This post was supposed to be a review of John Steinbeck’s Of Mice and Men, but I forgot to take a photo of my copy and I’m away at the moment. Thereby, my review is postponed. Foreshadowing alert: I loved Of Mice and Men. It’s the second book I rated five stars on goodreads in 2016.
You may think it’s a bit silly to delay a book review just because of its cover. Yes, I can easily upload a picture of one of the hundreds of Of Mice and Men covers floating online. But my copy is dear to my heart. It previously belonged to my grandfather and was published in 1938, merely one year after Of Mice and Men was first released. I kind of want to give whoever is reading this blog a feel of how damn thick 1938 paper were. Reading my grandpa’s Of Mice and Men felt luxurious, even if I shudder to think of the unnecessarily murdered trees.
So instead, here’s a mini-review of Nigella Bites and some tested recipes.
I adore Nigella Lawson. I love her style, her personality, and her philosophy. As a young teenager, her television shows were a revelation. Wow, I thought, cooking really isn’t so difficult. I can do that.
Until little over two weeks ago, however, I did not own any of her cookbooks – even though I’ve always had lemmings for all of them. Cookbooks are notoriously expensive. The inside flap of Nigella Bites says it normally retails for 35 US dollars, but I scored it for around 11 bucks at the Big Bad Wolf sale.
Now, I haven’t read the cookbook from cover to cover. Nor have I tested all the recipes (who has?). But this is a lovely book to flick through when tired after work. Or when searching for practical recipes. Nigella has a wonderful “voice:” funny and charismatic, unaffected and unpretentious. Weirdly, I find that she is more eloquent when presenting her television shows; naturally rattling off quotes by Oscar Wilde and John Keats. Her prose is more restrained and simple, but no less charming. I like both her speaking wit and her writing, but it is funny when someone’s prose is more conversational than her actual conversations, is it not?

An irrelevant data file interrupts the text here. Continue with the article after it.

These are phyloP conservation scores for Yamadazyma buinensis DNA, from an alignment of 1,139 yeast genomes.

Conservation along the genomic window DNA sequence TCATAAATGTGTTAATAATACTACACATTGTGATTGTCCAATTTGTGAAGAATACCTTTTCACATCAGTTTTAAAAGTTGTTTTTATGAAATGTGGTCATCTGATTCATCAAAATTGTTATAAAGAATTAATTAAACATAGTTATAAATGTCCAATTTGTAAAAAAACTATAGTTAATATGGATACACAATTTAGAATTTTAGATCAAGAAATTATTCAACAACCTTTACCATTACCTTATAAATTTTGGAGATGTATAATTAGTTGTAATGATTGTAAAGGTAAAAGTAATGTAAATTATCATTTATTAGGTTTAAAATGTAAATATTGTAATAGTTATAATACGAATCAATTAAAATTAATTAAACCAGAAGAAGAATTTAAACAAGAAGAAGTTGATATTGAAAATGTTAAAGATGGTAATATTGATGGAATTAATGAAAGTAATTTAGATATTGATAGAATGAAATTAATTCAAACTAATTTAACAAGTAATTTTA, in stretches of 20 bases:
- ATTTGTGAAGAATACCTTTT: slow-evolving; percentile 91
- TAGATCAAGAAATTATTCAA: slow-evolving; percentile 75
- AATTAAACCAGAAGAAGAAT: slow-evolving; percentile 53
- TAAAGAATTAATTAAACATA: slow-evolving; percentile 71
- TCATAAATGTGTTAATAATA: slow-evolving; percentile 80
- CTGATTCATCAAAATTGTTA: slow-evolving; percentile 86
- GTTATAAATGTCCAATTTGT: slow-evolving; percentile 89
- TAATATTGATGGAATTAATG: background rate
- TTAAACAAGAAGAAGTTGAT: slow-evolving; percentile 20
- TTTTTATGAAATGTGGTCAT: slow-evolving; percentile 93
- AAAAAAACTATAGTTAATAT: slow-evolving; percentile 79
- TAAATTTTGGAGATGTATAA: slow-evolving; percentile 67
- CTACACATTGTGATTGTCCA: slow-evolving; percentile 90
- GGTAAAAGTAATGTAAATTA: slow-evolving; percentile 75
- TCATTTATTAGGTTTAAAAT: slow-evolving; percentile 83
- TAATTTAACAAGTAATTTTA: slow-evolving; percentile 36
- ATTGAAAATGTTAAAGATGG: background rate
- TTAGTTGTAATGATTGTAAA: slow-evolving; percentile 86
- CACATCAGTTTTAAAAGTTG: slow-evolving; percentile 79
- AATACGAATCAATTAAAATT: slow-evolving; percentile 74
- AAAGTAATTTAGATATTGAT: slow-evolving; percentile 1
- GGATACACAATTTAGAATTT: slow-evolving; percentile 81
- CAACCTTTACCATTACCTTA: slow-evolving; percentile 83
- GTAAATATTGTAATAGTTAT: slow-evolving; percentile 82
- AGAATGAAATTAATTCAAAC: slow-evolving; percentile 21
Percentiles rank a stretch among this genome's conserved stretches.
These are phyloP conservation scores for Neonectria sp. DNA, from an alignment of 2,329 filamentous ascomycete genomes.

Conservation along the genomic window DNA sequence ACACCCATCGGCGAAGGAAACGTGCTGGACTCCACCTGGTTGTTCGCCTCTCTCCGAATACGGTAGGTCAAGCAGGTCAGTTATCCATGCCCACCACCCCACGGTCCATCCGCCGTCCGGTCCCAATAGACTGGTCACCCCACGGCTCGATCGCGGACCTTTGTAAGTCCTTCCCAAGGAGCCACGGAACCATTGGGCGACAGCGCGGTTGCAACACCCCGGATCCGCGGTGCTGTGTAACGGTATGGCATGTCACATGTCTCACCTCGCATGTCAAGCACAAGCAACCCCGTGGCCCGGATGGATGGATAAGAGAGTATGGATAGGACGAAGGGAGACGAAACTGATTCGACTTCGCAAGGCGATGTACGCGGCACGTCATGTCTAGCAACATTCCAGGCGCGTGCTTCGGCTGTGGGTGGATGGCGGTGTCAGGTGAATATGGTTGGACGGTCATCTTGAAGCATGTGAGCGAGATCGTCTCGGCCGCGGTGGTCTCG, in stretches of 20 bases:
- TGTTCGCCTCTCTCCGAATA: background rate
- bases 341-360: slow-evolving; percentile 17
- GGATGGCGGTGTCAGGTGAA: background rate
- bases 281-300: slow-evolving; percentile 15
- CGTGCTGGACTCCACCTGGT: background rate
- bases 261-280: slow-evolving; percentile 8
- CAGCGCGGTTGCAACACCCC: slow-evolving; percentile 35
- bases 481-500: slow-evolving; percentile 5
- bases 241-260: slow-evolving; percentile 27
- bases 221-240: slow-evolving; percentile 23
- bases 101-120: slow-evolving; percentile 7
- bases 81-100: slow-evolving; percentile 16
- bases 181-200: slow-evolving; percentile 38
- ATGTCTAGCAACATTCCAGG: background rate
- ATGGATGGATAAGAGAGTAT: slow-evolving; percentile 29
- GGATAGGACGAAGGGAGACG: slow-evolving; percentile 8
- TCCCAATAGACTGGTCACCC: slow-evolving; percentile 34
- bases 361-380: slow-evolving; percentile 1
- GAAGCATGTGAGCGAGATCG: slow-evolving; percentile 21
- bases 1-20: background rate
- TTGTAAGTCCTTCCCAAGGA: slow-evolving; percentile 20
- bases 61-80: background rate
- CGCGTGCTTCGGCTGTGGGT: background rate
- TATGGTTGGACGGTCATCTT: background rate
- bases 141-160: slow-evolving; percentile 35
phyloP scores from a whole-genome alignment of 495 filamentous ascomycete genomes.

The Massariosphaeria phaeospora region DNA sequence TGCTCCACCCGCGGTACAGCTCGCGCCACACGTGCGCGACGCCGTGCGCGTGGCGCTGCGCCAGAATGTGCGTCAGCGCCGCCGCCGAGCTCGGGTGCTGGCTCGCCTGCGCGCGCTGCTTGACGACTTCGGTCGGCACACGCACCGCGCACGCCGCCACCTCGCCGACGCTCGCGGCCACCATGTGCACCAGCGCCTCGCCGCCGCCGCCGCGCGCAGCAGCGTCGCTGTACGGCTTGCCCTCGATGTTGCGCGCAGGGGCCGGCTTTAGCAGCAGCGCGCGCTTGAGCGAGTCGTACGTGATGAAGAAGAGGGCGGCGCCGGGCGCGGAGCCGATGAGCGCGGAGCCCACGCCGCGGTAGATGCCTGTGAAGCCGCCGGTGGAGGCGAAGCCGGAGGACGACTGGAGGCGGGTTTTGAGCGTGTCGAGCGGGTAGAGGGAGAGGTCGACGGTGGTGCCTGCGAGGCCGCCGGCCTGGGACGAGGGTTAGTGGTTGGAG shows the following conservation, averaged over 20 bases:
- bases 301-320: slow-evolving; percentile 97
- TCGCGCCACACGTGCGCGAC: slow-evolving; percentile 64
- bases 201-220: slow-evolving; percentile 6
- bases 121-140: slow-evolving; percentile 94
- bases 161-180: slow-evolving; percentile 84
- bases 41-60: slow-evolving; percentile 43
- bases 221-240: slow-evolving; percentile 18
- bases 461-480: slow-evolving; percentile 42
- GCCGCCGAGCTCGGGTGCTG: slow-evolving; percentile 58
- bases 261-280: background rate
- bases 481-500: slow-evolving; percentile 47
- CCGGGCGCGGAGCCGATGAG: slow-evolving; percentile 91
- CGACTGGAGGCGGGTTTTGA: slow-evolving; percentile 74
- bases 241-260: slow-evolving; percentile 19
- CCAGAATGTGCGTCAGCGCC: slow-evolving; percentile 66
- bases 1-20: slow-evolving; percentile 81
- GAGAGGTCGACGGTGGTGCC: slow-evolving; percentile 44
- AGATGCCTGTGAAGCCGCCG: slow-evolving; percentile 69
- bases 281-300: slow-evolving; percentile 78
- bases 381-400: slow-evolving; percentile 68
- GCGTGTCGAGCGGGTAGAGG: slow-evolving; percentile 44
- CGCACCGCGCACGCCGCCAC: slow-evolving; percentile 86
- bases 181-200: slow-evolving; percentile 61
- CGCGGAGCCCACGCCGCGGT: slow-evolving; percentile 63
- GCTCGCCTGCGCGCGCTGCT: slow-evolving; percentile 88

(Yes, yes, someone probably scripted her television monologues – but she always pulls them off with aplomb)
I’m more of a baker than an actual meal cook, so the recipes I have tried were the chocolate fudge cake and the breakfast orange muffins. What I loved most were how easy they were to make. I’ve tried plenty of Nigella recipes (mostly from online and by memorizing the telly shows) by now, and she has never lied about the practicality of her recipes. Texturally, the cakes turned out wonderful. Visually, they had that rustic/homey look yet were still somehow attractive.
Nigella’s Chocolate Fudge Cake
What I think the recipes lack were that extra kick of flavor. I wanted the cake to be even more chocolatey and the muffins to be even more citrusy. Although in this case, your mileage may vary. The Javanese have a word called medok, which essentially means thick – too thick, tasteless makeup; too thick a speaking accent; or too thick a taste – almost vulgar flavors. My preference is for my food to be medok. I rarely want subtle, delicate, or flimsy. I want overly flavored nearly all the time.
Breakfast Orange Muffins
People that I have offered the orange muffins were pleased with the subtlety. And the same people found the fudge cake very chocolatey already, so again, different strokes for different folks. They also appreciated the fact that the cakes weren’t overly sweet, I sentiment I happily share, even though I didn’t reduce the sugar content of the recipes.
Now I’m curious about the savory dishes listed in Nigella Bites. I’m already bookmarking the gingery-hot duck salad, although I think I’ll replace the duck with beef.
Oh, I still want Nigella’s other cookbooks, by the way.